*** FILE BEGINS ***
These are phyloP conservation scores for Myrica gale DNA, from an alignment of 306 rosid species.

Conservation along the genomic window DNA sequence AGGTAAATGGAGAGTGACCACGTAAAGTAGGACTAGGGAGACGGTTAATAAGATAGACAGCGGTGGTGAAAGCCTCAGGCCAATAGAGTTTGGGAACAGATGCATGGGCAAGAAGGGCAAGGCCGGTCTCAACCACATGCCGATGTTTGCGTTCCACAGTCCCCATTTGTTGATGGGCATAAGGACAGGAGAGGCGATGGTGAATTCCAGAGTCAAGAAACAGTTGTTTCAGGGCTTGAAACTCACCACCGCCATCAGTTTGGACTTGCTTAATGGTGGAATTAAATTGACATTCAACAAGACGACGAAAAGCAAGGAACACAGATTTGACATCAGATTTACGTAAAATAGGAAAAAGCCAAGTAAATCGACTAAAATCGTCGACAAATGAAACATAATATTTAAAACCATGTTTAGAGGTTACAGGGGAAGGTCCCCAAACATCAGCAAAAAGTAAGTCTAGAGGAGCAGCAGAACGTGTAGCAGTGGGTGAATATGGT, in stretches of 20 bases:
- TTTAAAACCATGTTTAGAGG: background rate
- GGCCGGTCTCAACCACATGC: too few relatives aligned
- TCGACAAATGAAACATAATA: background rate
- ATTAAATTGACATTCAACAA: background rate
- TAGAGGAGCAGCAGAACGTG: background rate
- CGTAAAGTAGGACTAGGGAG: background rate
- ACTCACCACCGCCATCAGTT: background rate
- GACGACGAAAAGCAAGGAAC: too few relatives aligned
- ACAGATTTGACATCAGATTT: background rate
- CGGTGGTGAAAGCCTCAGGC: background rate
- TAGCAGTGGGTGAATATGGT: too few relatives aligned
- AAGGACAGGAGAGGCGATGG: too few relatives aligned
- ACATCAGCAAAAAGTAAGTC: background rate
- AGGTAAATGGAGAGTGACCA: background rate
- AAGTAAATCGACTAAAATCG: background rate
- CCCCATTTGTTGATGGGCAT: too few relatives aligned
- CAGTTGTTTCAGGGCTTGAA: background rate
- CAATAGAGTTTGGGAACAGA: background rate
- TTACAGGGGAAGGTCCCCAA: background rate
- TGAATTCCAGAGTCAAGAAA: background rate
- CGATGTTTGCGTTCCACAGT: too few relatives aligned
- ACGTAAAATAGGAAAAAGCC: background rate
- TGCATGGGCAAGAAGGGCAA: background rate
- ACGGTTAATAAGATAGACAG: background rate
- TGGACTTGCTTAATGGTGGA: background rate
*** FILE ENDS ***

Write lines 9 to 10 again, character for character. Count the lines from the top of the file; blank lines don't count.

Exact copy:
- ACTCACCACCGCCATCAGTT: background rate
- GACGACGAAAAGCAAGGAAC: too few relatives aligned